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Wednesday, 11 December 2019

Students protest in north Sudan over price hikes

Students clashed with police in two northern Sudanese cities in a rare public protest against price rises, as the oil-producing south is voting on secession, opposition officials and witnesses said

Reuters, Thursday 13 Jan 2011
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Students held protests in the universities of Khartoum and Gezira in the north's agricultural heartland on Wednesday against proposed cuts in subsidies in petroleum products and sugar, a strategic commodity in Sudan.

The cuts come at a politically sensitive time for the government of President Omar Hassan Al-Bashir, who stands to lose control over the south in the referendum, agreed as part of a 2005 deal to end a north-south civil war.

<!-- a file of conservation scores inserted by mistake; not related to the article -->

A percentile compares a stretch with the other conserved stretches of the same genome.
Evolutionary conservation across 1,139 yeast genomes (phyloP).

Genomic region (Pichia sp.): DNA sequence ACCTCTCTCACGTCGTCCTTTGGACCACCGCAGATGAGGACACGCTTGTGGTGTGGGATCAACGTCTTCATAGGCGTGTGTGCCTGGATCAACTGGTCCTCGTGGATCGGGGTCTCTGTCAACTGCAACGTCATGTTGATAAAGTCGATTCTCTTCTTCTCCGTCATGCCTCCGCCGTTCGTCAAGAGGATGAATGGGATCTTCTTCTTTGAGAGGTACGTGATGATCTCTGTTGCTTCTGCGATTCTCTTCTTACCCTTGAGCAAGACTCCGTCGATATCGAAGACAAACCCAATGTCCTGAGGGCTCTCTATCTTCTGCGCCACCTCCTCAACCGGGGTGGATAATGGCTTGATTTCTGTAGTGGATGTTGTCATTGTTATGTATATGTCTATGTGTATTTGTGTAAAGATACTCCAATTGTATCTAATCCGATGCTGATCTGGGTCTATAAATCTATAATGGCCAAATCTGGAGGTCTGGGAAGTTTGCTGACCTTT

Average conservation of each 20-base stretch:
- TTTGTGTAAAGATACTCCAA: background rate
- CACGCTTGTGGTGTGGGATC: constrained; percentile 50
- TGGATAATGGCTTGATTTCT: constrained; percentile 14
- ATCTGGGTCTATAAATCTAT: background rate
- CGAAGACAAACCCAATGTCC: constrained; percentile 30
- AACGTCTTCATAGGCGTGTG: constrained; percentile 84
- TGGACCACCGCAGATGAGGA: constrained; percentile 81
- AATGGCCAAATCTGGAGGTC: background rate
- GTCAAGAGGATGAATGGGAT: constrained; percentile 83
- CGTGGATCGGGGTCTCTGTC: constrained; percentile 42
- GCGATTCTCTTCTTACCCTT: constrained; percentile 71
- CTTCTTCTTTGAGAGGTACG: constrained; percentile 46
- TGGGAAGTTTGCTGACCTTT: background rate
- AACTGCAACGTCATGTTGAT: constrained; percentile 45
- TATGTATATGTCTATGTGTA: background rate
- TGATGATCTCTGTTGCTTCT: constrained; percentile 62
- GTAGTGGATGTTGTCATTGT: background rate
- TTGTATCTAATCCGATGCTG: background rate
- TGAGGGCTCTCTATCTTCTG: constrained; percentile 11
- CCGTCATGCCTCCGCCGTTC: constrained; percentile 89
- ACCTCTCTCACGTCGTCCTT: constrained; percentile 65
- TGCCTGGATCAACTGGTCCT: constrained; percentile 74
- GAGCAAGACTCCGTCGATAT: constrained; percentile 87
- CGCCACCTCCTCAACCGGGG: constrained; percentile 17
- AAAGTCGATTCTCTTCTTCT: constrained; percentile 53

Other prices have also risen due to a surge in global food prices and a devaluation in the local currency.

In Khartoum University, police beat dozens of students demonstrating against the price rises, with five slightly injured and an unknown number arrested, one student said.

"The security forces were already there with a very, very heavy presence," said journalism student Al-Fadil Ali.
"They fear this could lead to revolution."

Sheza Osman Omer from the opposition Democratic Unionist Party in Gezira said several people were injured in clashes between police and students protesting on the streets.

She said police beat them with canes and arrested three female students. The police spokesman was not immediately available to comment on the reports.

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